Third, the appellees contend that, had the Atchisons been given the required notice in 1956, they would not then have exercised their option to lease the land, and therefore, it is inappropriate to grant them relief now. In effect we are asked to assume that the Atchisons would have waived their rights. Unless the holder of a preemptive right is given notice and an opportunity to exercise his right, he is under no duty to act. Gochman v. Draper, 389 S.W.2d 571 (Tex.Civ.App.1965), rev'd on other grounds, Tex., 400 S.W.2d 545 (1966). What the Atchisons would have done had they received notice is mere speculation. The evidence elicited does not support the appellees' contention that the Atchisons would not have exercised their preemptive right had they been informed that a third party was being given an option to buy as well as a lease. At trial, the Atchisons were never asked the crucial question whether they would have opted to lease the land in 1956 if they had been told that Martin was being offered a lease with an option to purchase.

C. Statute of Limitations.

Appellee Martin contends that all of the Atchisons' alternative equitable claims, including claims for reformation and specific performance, for rescission, and for damages in lieu of specific performance, are barred by the one-year statute of limitations governing restrictions on property. C.R.S.1963, 118-8-4.[7] The Atchisons argue that the eighteen-year statute of limitations, pertaining "to actions to enforce or establish any right or interest of or to real property," is applicable to their equitable claims. Section 38-41-101, C.R.S.1973.

During November, 1966, the Atchisons learned through the local newspapers that the City was in the process of selling the property to Martin. In March, 1967, less than five months after learning about the *20 proposed sale, the Atchisons commenced a declaratory judgment action to establish the validity of their preemptive rights.

It is unnecessary for us to decide this issue since neither statute of limitations ran to bar the action. The City failed to give the Atchisons notice, as required by the preemptive rights agreement, prior to granting Martin the option to buy in 1956. Hence Martin took its rights subject to the recorded preemptive rights agreement, and the Atchisons' preemptive rights were in full force and effect at the time of the 1966 sale.[8] At no time did the City give notice to the Atchisons nor seek from them a waiver, consent or release. The City's failure to give the Atchisons notice and an opportunity to purchase, pursuant to the preemptive rights agreement, constituted a breach of that agreement,[9] and therefore, no statute of limitation could have commenced running until the Atchisons had notice of the breach.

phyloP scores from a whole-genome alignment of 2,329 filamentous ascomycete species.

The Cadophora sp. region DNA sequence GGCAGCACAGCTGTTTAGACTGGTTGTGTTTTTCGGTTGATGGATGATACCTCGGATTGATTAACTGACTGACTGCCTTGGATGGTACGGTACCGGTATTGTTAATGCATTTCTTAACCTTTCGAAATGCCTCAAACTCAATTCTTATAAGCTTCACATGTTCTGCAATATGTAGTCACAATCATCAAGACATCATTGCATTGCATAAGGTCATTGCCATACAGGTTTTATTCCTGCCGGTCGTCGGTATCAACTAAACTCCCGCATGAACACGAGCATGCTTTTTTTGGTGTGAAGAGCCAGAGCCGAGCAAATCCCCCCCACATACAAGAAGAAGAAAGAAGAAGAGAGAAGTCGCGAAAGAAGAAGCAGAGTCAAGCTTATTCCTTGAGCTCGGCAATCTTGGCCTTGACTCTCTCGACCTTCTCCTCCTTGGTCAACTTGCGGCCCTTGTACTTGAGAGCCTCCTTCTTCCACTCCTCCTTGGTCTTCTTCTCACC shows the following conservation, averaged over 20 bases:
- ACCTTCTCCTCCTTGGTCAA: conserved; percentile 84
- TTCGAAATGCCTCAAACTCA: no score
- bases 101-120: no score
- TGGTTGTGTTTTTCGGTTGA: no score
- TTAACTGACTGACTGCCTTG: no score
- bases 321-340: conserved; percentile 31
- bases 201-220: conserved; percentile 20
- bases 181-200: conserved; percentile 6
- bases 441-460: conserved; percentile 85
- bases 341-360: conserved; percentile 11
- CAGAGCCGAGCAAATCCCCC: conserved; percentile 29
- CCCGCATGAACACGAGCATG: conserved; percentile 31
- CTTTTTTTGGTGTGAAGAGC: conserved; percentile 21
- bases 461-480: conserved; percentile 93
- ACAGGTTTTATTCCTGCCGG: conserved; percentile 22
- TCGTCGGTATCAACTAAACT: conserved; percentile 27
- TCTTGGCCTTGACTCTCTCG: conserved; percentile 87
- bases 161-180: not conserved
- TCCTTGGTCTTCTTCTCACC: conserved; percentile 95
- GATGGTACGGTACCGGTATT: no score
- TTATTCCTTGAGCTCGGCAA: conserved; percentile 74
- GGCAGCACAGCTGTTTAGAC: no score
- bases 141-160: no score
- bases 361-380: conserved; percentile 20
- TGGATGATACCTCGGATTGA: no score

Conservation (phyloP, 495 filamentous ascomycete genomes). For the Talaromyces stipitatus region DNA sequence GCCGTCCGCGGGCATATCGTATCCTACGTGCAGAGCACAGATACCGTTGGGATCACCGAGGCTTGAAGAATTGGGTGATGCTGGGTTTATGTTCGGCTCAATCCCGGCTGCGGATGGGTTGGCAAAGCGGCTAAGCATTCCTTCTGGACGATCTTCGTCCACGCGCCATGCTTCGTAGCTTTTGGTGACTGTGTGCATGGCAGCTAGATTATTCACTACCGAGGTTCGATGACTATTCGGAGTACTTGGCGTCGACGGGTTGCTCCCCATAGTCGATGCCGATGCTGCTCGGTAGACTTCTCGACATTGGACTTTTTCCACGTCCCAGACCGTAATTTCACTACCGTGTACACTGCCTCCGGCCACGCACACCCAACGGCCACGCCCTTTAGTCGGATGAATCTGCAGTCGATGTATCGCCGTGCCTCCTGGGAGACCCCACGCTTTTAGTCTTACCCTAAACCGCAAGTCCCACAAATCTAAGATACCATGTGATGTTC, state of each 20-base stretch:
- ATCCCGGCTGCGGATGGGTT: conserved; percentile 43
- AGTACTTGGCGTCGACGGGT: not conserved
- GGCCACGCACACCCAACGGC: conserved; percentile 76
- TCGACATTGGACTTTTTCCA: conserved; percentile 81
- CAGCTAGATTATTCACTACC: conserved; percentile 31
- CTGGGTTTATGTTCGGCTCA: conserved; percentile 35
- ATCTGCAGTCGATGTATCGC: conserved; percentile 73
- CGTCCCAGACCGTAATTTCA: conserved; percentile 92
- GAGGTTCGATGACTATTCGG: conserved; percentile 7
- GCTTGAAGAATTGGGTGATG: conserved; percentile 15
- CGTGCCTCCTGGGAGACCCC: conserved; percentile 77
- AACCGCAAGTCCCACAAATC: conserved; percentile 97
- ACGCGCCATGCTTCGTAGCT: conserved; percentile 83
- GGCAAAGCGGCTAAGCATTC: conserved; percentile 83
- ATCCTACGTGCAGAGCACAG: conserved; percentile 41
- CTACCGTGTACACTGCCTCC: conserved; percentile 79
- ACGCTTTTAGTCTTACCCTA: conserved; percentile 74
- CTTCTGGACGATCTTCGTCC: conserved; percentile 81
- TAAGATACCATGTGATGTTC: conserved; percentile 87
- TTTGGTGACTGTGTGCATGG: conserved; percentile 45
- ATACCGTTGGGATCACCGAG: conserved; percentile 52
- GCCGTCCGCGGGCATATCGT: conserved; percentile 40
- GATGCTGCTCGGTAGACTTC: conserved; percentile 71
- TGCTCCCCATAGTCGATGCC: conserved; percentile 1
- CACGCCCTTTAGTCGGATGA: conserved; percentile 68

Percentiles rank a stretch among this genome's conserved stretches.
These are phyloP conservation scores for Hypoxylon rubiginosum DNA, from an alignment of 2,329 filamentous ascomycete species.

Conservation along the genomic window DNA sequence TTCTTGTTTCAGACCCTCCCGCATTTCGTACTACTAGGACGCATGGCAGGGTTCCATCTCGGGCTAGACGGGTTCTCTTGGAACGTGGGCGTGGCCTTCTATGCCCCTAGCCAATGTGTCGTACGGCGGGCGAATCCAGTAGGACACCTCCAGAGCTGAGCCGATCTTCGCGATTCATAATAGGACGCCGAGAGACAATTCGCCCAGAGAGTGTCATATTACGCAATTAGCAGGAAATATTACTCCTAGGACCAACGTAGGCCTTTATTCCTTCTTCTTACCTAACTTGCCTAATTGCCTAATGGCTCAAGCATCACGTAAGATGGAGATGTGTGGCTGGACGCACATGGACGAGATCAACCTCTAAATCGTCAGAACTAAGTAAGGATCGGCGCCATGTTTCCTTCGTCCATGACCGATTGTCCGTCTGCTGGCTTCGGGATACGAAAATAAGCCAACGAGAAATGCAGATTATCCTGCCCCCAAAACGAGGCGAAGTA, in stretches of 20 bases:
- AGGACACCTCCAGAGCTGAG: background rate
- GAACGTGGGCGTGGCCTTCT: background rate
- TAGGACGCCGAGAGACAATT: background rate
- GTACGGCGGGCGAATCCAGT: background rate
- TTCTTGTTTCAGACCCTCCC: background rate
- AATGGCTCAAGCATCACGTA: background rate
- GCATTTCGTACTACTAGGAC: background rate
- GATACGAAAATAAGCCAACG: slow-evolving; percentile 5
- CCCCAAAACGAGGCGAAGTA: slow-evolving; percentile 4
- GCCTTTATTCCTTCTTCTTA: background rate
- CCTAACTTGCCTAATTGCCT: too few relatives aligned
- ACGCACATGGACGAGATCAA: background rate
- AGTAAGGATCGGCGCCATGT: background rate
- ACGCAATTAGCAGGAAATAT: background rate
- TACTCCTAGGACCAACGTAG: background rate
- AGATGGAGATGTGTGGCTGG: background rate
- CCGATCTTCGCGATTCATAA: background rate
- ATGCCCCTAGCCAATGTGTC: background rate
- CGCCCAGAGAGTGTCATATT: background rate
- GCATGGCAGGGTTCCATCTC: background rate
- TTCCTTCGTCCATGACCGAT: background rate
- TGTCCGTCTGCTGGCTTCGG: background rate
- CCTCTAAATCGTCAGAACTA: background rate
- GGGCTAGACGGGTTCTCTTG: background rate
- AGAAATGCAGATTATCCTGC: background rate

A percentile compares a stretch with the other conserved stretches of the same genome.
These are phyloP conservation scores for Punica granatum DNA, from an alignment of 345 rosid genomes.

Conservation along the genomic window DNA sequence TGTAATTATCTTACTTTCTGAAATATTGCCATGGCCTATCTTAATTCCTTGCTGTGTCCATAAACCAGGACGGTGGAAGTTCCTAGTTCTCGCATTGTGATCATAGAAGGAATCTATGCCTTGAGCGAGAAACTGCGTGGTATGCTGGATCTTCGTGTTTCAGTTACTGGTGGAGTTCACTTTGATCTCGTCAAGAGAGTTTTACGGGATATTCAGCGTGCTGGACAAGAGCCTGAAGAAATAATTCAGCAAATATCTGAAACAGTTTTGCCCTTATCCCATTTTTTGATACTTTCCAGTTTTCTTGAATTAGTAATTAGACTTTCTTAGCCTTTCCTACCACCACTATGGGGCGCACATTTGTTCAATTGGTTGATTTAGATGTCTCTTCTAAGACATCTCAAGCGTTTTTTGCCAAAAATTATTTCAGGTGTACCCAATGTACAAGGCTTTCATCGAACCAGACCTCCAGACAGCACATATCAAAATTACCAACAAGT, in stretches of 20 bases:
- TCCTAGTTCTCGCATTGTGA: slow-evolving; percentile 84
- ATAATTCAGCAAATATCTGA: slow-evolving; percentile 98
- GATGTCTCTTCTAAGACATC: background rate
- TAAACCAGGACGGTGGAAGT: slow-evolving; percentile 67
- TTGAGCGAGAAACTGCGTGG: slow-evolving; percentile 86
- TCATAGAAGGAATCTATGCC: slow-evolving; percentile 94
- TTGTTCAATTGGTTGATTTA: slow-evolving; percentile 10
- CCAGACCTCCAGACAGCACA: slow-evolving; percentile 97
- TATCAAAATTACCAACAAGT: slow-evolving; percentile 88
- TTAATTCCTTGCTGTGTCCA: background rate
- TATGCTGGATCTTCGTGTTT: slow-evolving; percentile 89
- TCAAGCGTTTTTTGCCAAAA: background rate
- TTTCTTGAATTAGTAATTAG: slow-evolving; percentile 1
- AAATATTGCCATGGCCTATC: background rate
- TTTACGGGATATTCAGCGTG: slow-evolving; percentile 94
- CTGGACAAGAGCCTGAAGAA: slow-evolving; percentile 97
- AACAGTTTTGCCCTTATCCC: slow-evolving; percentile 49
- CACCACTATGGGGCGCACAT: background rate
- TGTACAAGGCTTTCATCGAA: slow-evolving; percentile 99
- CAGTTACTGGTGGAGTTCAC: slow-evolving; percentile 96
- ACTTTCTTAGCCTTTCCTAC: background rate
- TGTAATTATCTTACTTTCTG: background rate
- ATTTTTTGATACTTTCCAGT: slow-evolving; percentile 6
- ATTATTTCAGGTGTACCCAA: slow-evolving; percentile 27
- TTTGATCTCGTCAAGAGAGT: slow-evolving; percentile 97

Martin further contends that the declaratory judgment action was ineffective to toll the statute of limitations on the Atchisons' equitable claims. In the declaratory judgment action, the Atchisons sought a declaration that they had valid preemptive rights. This action was sufficient to preserve other remedies arising out of those preemptive rights. As we said in the second Atchison case,[10] addressing a res judicata argument,

"Plaintiff, through his counsel, can be convinced that a contract is valid and, in a declaratory judgment action, seek a declaration of validity. It seems to us a bit incongruous to require that, when he takes this action, he must also plead all sorts of other remedies in order to protect himself in the event that he loses as to the validity of the contract." 180 Colo. at 413, 414, 506 P.2d at 143.